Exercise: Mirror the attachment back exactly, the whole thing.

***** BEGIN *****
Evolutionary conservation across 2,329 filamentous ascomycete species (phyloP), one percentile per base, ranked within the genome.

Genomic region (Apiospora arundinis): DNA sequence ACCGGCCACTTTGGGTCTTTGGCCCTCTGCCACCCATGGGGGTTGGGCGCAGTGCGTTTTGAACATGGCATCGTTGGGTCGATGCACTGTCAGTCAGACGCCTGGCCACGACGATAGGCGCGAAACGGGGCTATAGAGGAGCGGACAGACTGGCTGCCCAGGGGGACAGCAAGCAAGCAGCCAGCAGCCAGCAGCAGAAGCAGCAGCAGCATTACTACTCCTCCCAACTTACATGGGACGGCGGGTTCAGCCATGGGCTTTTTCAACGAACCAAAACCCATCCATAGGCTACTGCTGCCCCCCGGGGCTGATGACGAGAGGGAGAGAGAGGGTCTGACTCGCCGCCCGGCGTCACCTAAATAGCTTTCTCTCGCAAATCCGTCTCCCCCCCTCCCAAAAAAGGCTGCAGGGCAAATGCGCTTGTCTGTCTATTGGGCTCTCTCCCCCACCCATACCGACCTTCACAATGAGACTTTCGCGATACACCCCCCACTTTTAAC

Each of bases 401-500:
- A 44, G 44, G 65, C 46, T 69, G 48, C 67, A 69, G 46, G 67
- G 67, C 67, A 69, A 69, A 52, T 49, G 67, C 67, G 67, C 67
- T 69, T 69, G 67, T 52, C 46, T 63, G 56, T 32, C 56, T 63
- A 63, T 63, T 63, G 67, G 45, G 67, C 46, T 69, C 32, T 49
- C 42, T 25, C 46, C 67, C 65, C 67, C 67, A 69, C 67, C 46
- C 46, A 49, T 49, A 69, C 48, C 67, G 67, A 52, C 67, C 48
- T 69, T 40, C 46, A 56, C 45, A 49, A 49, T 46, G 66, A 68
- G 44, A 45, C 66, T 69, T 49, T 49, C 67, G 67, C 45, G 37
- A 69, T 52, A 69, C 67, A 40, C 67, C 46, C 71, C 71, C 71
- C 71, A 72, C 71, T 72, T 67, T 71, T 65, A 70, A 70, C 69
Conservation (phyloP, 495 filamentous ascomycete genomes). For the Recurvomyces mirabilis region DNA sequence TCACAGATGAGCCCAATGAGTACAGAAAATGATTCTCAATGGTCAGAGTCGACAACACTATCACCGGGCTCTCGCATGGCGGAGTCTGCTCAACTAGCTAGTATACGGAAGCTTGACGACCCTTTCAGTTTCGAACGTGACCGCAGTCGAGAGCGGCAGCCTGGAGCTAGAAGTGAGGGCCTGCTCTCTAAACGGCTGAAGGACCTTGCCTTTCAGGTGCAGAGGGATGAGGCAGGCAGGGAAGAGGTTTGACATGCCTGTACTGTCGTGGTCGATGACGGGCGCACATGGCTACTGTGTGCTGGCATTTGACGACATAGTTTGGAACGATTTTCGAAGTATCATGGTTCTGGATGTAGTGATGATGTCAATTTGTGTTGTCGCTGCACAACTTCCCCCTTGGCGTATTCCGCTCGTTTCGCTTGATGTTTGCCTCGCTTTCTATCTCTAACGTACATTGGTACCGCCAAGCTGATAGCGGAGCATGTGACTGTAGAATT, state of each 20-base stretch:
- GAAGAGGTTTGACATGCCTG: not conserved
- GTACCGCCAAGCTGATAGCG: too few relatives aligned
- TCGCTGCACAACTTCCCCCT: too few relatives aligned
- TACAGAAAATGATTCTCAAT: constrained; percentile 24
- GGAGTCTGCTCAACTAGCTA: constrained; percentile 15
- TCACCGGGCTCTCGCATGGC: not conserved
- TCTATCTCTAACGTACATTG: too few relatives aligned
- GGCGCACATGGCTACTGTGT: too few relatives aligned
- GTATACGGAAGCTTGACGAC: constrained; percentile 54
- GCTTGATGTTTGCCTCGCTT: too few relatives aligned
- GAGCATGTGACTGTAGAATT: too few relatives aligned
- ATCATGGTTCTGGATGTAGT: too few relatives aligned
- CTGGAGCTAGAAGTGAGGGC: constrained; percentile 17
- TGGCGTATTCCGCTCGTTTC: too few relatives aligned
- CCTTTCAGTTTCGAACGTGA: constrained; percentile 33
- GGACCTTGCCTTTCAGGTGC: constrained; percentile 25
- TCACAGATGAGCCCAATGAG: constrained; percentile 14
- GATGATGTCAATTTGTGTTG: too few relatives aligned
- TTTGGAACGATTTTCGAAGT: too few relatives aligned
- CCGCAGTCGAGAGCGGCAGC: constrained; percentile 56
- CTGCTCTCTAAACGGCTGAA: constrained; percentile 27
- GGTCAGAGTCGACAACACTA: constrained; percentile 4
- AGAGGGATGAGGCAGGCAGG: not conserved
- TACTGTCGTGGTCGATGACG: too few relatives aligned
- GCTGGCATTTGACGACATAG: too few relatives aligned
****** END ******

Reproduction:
Evolutionary conservation across 2,329 filamentous ascomycete species (phyloP), one percentile per base, ranked within the genome.

Genomic region (Apiospora arundinis): DNA sequence ACCGGCCACTTTGGGTCTTTGGCCCTCTGCCACCCATGGGGGTTGGGCGCAGTGCGTTTTGAACATGGCATCGTTGGGTCGATGCACTGTCAGTCAGACGCCTGGCCACGACGATAGGCGCGAAACGGGGCTATAGAGGAGCGGACAGACTGGCTGCCCAGGGGGACAGCAAGCAAGCAGCCAGCAGCCAGCAGCAGAAGCAGCAGCAGCATTACTACTCCTCCCAACTTACATGGGACGGCGGGTTCAGCCATGGGCTTTTTCAACGAACCAAAACCCATCCATAGGCTACTGCTGCCCCCCGGGGCTGATGACGAGAGGGAGAGAGAGGGTCTGACTCGCCGCCCGGCGTCACCTAAATAGCTTTCTCTCGCAAATCCGTCTCCCCCCCTCCCAAAAAAGGCTGCAGGGCAAATGCGCTTGTCTGTCTATTGGGCTCTCTCCCCCACCCATACCGACCTTCACAATGAGACTTTCGCGATACACCCCCCACTTTTAAC

Each of bases 401-500:
- A 44, G 44, G 65, C 46, T 69, G 48, C 67, A 69, G 46, G 67
- G 67, C 67, A 69, A 69, A 52, T 49, G 67, C 67, G 67, C 67
- T 69, T 69, G 67, T 52, C 46, T 63, G 56, T 32, C 56, T 63
- A 63, T 63, T 63, G 67, G 45, G 67, C 46, T 69, C 32, T 49
- C 42, T 25, C 46, C 67, C 65, C 67, C 67, A 69, C 67, C 46
- C 46, A 49, T 49, A 69, C 48, C 67, G 67, A 52, C 67, C 48
- T 69, T 40, C 46, A 56, C 45, A 49, A 49, T 46, G 66, A 68
- G 44, A 45, C 66, T 69, T 49, T 49, C 67, G 67, C 45, G 37
- A 69, T 52, A 69, C 67, A 40, C 67, C 46, C 71, C 71, C 71
- C 71, A 72, C 71, T 72, T 67, T 71, T 65, A 70, A 70, C 69
Conservation (phyloP, 495 filamentous ascomycete genomes). For the Recurvomyces mirabilis region DNA sequence TCACAGATGAGCCCAATGAGTACAGAAAATGATTCTCAATGGTCAGAGTCGACAACACTATCACCGGGCTCTCGCATGGCGGAGTCTGCTCAACTAGCTAGTATACGGAAGCTTGACGACCCTTTCAGTTTCGAACGTGACCGCAGTCGAGAGCGGCAGCCTGGAGCTAGAAGTGAGGGCCTGCTCTCTAAACGGCTGAAGGACCTTGCCTTTCAGGTGCAGAGGGATGAGGCAGGCAGGGAAGAGGTTTGACATGCCTGTACTGTCGTGGTCGATGACGGGCGCACATGGCTACTGTGTGCTGGCATTTGACGACATAGTTTGGAACGATTTTCGAAGTATCATGGTTCTGGATGTAGTGATGATGTCAATTTGTGTTGTCGCTGCACAACTTCCCCCTTGGCGTATTCCGCTCGTTTCGCTTGATGTTTGCCTCGCTTTCTATCTCTAACGTACATTGGTACCGCCAAGCTGATAGCGGAGCATGTGACTGTAGAATT, state of each 20-base stretch:
- GAAGAGGTTTGACATGCCTG: not conserved
- GTACCGCCAAGCTGATAGCG: too few relatives aligned
- TCGCTGCACAACTTCCCCCT: too few relatives aligned
- TACAGAAAATGATTCTCAAT: constrained; percentile 24
- GGAGTCTGCTCAACTAGCTA: constrained; percentile 15
- TCACCGGGCTCTCGCATGGC: not conserved
- TCTATCTCTAACGTACATTG: too few relatives aligned
- GGCGCACATGGCTACTGTGT: too few relatives aligned
- GTATACGGAAGCTTGACGAC: constrained; percentile 54
- GCTTGATGTTTGCCTCGCTT: too few relatives aligned
- GAGCATGTGACTGTAGAATT: too few relatives aligned
- ATCATGGTTCTGGATGTAGT: too few relatives aligned
- CTGGAGCTAGAAGTGAGGGC: constrained; percentile 17
- TGGCGTATTCCGCTCGTTTC: too few relatives aligned
- CCTTTCAGTTTCGAACGTGA: constrained; percentile 33
- GGACCTTGCCTTTCAGGTGC: constrained; percentile 25
- TCACAGATGAGCCCAATGAG: constrained; percentile 14
- GATGATGTCAATTTGTGTTG: too few relatives aligned
- TTTGGAACGATTTTCGAAGT: too few relatives aligned
- CCGCAGTCGAGAGCGGCAGC: constrained; percentile 56
- CTGCTCTCTAAACGGCTGAA: constrained; percentile 27
- GGTCAGAGTCGACAACACTA: constrained; percentile 4
- AGAGGGATGAGGCAGGCAGG: not conserved
- TACTGTCGTGGTCGATGACG: too few relatives aligned
- GCTGGCATTTGACGACATAG: too few relatives aligned